Remember when White Claw was the drink of summer?
Or when the trend was a Moscow mule?
Well, put down the seltzer and step away from the brass mug.
Local bartenders have a selection of unique drinks to try this summer.
Jonette Politoske from Major Stokes Bar in Greensburg said infusions are the most highly requested drinks at the restaurant.
“Typically when people come in here, they ask for my infusions,” said Politoske, of Greensburg. “They’ll get a beer and whatnot, but we’re known for our infusions.”
An infusion typically includes a mix of alcohol, fruit and simple syrup. Politoske, the dining room manager at Major Stokes, said gin and bourbon are “trending big,” so they are often included in her infusions.
Some of the popular infusion flavor combinations include strawberry lime gin, cucumber lime gin, lemon honey ginger vodka, strawberry watermelon vodka, espresso amaretto bourbon and horseradish black cracked pepper vodka.
Though the infusions are typically served on the rocks, Politoske said some customers will add a splash of seltzer to complete the drink. She added that those looking for a new seltzer after the White Claw and Truly craze of summer 2021 can try High Noon, a canned vodka soda.
Refreshing summer flavors
Any drink can be tailored to the season by incorporating classic summer flavors and undertones.
Dan Clougherty — owner of the Youngwood bartender school Wines, Steins, and Cocktails — said fruit flavors can add a pop of summer to a traditional high ball.
Take a vodka cranberry, for example. Clougherty recommends adding pineapple juice to cranberry juice and vodka.
The vodka can also be swapped for Malibu coconut rum to achieve an extra tropical punch.
Clougherty, of Youngwood, said a typical high ball consists of 1 to 1.5 ounces of alcohol and 3 to 4 ounces of mixer. With ice, the drink should be around 10 ounces.
Chasing that summer sunset feel? Clougherty recommended a “Dusk to Dawn” – tequila, blackberry brandy, orange juice and grenadine, which is a pomegranate syrup commonly used in drinks and baking.
For something stronger, Clougherty suggested an “Electric Banana Shot,” which can be adjusted to high ball proportions if desired. To make this drink, simply splash in three-quarters of an ounce of banana liqueur to an equal amount of tequila. Add ice and shake for a sweet summer treat.
Those looking to freshen up their glass of wine can use their favorite wine in a spritzer or cooler.
A typical wine spritzer can be as simple as half to three-quarters of a glass of wine with club soda. A cooler typically contains ginger ale or a lemon-lime soda like 7Up, but it can be topped with a cherry or a wedge of lime.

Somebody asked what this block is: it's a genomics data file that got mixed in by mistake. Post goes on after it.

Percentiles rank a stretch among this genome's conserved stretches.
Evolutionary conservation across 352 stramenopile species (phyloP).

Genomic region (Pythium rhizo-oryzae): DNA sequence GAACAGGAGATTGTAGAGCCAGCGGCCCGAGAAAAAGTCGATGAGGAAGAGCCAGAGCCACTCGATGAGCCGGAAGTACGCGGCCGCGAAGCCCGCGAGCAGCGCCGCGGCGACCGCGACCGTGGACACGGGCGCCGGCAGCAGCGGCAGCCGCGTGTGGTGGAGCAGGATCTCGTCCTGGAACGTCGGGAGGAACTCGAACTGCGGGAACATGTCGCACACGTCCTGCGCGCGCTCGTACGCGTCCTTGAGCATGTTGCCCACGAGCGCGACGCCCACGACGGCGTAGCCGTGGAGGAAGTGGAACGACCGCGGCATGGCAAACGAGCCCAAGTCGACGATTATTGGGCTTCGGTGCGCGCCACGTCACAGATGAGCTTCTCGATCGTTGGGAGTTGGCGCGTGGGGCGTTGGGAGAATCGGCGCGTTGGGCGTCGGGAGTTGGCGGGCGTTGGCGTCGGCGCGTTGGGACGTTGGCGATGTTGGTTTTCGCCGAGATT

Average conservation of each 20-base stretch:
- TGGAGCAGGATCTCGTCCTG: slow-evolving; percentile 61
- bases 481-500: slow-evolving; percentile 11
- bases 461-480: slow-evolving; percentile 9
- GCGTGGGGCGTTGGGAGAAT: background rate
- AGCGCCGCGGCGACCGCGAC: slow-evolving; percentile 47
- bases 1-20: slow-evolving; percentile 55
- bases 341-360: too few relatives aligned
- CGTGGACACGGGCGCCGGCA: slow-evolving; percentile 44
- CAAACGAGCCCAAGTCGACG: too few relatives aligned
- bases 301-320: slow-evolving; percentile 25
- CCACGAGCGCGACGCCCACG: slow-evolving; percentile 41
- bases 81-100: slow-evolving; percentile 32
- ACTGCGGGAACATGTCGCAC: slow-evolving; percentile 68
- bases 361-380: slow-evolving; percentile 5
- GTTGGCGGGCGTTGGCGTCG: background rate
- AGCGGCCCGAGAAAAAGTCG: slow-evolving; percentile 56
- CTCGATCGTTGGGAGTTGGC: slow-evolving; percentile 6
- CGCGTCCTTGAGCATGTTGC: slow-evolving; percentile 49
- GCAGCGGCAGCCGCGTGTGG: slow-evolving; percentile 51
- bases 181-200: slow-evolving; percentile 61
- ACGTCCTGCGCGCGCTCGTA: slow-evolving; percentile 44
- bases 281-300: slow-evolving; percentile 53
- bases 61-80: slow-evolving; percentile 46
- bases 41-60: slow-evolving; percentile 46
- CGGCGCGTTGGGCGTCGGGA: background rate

Clougherty advised using a dry white wine in a spritzer and red wine or rosé in a cooler.
Spice up a go-to can of beer
Squeeze a bit of summer into a favorite beer with a splash of lemonade, a drink called a “Beer Shandy.”
Clougherty said 8 ounces of beer mixed with an equal amount of lemonade or lemon-lime soda — accented with a wedge of fresh lemon — is a great way to freshen up a beer and bring a new perspective to the traditional cold glass of lemonade.
Have a sweet tooth? Clougherty suggested adding a scoop or two of ice cream to a stout beer for an “adult” take on a root beer float.
Clougherty said any stout works well in this combination, but a milk or chocolate stout is most ideal. Simply pour 10 to 12 ounces into a glass and top it with a scoop of vanilla or coffee-flavored ice cream. A dusting of unsweetened cocoa enhances the taste and aesthetic of the drink.
One can also opt for a “Fruit Beer Float” by exchanging the stout for a Belgian red berry sour beer.
More to a mimosa
Beer can even be added to the staple brunch outing beverage — mimosas.
Clougherty said a “Beermosa” typically combines a 12-ounce IPA with 4 ounces of orange juice, but it can also be done with 2 ounces of orange juice and 2 ounces of pineapple juice. A different kind of fruit juice or freshly crushed berries also make good flavor pairings, according to Clougherty.
Politoske said mimosas are popular at Major Stokes, but swapping in a cranberry flavor is another good way to spice up this tradition.
Keep it simple and flexible
Although Clougherty encouraged creativity in seasonal drink design, he also cautioned against tasteless complexity.
“I think there’s beauty in simplicity,” Clougherty said.
He encouraged taking a basic drink — like wine, beer, gin, bourbon or vodka — and considering how one or two traditional summer flavors can improve it. Adding strawberry or banana flavorings to a margarita or crushed berries to a Moscow Mule, for example, can go a long way.
Another word of mixology wisdom from Clougherty: It is important to stay flexible. Making unique drinks, he said, is about “crafting” the beverage to one’s preferences.
“There’s not one way of doing everything,” Clougherty said.